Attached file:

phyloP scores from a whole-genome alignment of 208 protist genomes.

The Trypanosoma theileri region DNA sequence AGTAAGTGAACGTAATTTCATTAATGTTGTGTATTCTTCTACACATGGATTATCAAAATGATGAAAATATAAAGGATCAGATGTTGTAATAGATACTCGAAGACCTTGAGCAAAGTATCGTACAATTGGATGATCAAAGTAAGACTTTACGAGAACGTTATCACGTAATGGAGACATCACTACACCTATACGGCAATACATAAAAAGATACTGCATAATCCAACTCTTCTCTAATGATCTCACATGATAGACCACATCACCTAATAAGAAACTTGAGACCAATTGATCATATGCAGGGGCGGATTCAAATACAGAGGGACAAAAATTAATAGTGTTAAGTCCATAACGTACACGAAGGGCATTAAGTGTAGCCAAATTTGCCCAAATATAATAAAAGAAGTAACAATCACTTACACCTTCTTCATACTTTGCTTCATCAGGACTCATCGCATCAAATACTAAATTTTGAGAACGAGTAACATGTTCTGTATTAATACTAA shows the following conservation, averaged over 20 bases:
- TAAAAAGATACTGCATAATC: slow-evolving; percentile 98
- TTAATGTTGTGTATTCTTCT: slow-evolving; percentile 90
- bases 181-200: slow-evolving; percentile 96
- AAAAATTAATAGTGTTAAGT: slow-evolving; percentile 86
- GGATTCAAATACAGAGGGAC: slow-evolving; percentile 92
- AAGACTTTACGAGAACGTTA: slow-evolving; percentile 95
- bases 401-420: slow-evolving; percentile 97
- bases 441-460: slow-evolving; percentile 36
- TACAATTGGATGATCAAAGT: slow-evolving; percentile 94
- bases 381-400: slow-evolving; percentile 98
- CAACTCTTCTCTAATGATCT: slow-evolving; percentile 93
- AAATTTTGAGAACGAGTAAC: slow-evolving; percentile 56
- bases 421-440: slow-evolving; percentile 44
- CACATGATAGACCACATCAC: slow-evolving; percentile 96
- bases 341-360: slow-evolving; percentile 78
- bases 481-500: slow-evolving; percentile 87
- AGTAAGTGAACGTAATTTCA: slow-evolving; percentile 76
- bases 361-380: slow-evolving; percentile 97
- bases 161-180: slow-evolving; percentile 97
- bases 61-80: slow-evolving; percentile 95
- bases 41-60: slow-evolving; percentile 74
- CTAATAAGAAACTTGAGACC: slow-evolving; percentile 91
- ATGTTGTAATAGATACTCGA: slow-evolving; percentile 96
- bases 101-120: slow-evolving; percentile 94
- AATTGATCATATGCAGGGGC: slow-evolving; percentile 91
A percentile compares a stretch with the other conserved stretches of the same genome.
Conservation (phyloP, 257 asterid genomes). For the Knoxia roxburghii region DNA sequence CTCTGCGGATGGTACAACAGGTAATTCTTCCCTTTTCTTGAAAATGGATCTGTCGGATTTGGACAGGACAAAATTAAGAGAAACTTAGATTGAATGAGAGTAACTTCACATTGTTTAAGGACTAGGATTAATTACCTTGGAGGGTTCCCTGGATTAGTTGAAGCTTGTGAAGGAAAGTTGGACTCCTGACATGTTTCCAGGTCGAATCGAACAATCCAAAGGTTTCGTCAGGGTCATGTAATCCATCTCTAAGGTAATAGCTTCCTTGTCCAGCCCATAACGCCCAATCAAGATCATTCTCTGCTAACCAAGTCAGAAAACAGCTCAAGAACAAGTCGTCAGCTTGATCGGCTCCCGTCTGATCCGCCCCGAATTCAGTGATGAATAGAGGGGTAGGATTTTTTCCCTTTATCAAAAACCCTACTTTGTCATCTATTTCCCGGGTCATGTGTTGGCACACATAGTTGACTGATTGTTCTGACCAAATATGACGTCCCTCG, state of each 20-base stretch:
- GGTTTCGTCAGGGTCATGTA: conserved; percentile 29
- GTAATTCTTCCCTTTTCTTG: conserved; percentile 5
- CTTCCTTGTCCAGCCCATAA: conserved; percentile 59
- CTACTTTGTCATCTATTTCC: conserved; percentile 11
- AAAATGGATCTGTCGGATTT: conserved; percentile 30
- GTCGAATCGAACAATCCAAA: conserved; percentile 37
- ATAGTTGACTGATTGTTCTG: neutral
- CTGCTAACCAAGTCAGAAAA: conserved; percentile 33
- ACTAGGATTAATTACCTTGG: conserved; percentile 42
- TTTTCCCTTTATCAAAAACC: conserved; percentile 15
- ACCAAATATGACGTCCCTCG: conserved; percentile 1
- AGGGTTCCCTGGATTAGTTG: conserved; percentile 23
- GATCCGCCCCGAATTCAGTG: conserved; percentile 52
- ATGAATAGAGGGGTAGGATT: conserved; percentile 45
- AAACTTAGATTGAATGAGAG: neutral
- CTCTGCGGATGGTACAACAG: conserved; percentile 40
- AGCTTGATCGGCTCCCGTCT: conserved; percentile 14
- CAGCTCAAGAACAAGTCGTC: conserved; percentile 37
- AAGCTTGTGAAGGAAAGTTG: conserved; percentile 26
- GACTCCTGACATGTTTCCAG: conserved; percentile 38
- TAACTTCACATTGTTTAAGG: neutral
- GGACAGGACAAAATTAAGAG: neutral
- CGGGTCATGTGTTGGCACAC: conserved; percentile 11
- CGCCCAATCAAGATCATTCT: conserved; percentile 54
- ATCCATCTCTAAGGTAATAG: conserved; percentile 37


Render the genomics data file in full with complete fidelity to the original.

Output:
phyloP scores from a whole-genome alignment of 208 protist genomes.

The Trypanosoma theileri region DNA sequence AGTAAGTGAACGTAATTTCATTAATGTTGTGTATTCTTCTACACATGGATTATCAAAATGATGAAAATATAAAGGATCAGATGTTGTAATAGATACTCGAAGACCTTGAGCAAAGTATCGTACAATTGGATGATCAAAGTAAGACTTTACGAGAACGTTATCACGTAATGGAGACATCACTACACCTATACGGCAATACATAAAAAGATACTGCATAATCCAACTCTTCTCTAATGATCTCACATGATAGACCACATCACCTAATAAGAAACTTGAGACCAATTGATCATATGCAGGGGCGGATTCAAATACAGAGGGACAAAAATTAATAGTGTTAAGTCCATAACGTACACGAAGGGCATTAAGTGTAGCCAAATTTGCCCAAATATAATAAAAGAAGTAACAATCACTTACACCTTCTTCATACTTTGCTTCATCAGGACTCATCGCATCAAATACTAAATTTTGAGAACGAGTAACATGTTCTGTATTAATACTAA shows the following conservation, averaged over 20 bases:
- TAAAAAGATACTGCATAATC: slow-evolving; percentile 98
- TTAATGTTGTGTATTCTTCT: slow-evolving; percentile 90
- bases 181-200: slow-evolving; percentile 96
- AAAAATTAATAGTGTTAAGT: slow-evolving; percentile 86
- GGATTCAAATACAGAGGGAC: slow-evolving; percentile 92
- AAGACTTTACGAGAACGTTA: slow-evolving; percentile 95
- bases 401-420: slow-evolving; percentile 97
- bases 441-460: slow-evolving; percentile 36
- TACAATTGGATGATCAAAGT: slow-evolving; percentile 94
- bases 381-400: slow-evolving; percentile 98
- CAACTCTTCTCTAATGATCT: slow-evolving; percentile 93
- AAATTTTGAGAACGAGTAAC: slow-evolving; percentile 56
- bases 421-440: slow-evolving; percentile 44
- CACATGATAGACCACATCAC: slow-evolving; percentile 96
- bases 341-360: slow-evolving; percentile 78
- bases 481-500: slow-evolving; percentile 87
- AGTAAGTGAACGTAATTTCA: slow-evolving; percentile 76
- bases 361-380: slow-evolving; percentile 97
- bases 161-180: slow-evolving; percentile 97
- bases 61-80: slow-evolving; percentile 95
- bases 41-60: slow-evolving; percentile 74
- CTAATAAGAAACTTGAGACC: slow-evolving; percentile 91
- ATGTTGTAATAGATACTCGA: slow-evolving; percentile 96
- bases 101-120: slow-evolving; percentile 94
- AATTGATCATATGCAGGGGC: slow-evolving; percentile 91
A percentile compares a stretch with the other conserved stretches of the same genome.
Conservation (phyloP, 257 asterid genomes). For the Knoxia roxburghii region DNA sequence CTCTGCGGATGGTACAACAGGTAATTCTTCCCTTTTCTTGAAAATGGATCTGTCGGATTTGGACAGGACAAAATTAAGAGAAACTTAGATTGAATGAGAGTAACTTCACATTGTTTAAGGACTAGGATTAATTACCTTGGAGGGTTCCCTGGATTAGTTGAAGCTTGTGAAGGAAAGTTGGACTCCTGACATGTTTCCAGGTCGAATCGAACAATCCAAAGGTTTCGTCAGGGTCATGTAATCCATCTCTAAGGTAATAGCTTCCTTGTCCAGCCCATAACGCCCAATCAAGATCATTCTCTGCTAACCAAGTCAGAAAACAGCTCAAGAACAAGTCGTCAGCTTGATCGGCTCCCGTCTGATCCGCCCCGAATTCAGTGATGAATAGAGGGGTAGGATTTTTTCCCTTTATCAAAAACCCTACTTTGTCATCTATTTCCCGGGTCATGTGTTGGCACACATAGTTGACTGATTGTTCTGACCAAATATGACGTCCCTCG, state of each 20-base stretch:
- GGTTTCGTCAGGGTCATGTA: conserved; percentile 29
- GTAATTCTTCCCTTTTCTTG: conserved; percentile 5
- CTTCCTTGTCCAGCCCATAA: conserved; percentile 59
- CTACTTTGTCATCTATTTCC: conserved; percentile 11
- AAAATGGATCTGTCGGATTT: conserved; percentile 30
- GTCGAATCGAACAATCCAAA: conserved; percentile 37
- ATAGTTGACTGATTGTTCTG: neutral
- CTGCTAACCAAGTCAGAAAA: conserved; percentile 33
- ACTAGGATTAATTACCTTGG: conserved; percentile 42
- TTTTCCCTTTATCAAAAACC: conserved; percentile 15
- ACCAAATATGACGTCCCTCG: conserved; percentile 1
- AGGGTTCCCTGGATTAGTTG: conserved; percentile 23
- GATCCGCCCCGAATTCAGTG: conserved; percentile 52
- ATGAATAGAGGGGTAGGATT: conserved; percentile 45
- AAACTTAGATTGAATGAGAG: neutral
- CTCTGCGGATGGTACAACAG: conserved; percentile 40
- AGCTTGATCGGCTCCCGTCT: conserved; percentile 14
- CAGCTCAAGAACAAGTCGTC: conserved; percentile 37
- AAGCTTGTGAAGGAAAGTTG: conserved; percentile 26
- GACTCCTGACATGTTTCCAG: conserved; percentile 38
- TAACTTCACATTGTTTAAGG: neutral
- GGACAGGACAAAATTAAGAG: neutral
- CGGGTCATGTGTTGGCACAC: conserved; percentile 11
- CGCCCAATCAAGATCATTCT: conserved; percentile 54
- ATCCATCTCTAAGGTAATAG: conserved; percentile 37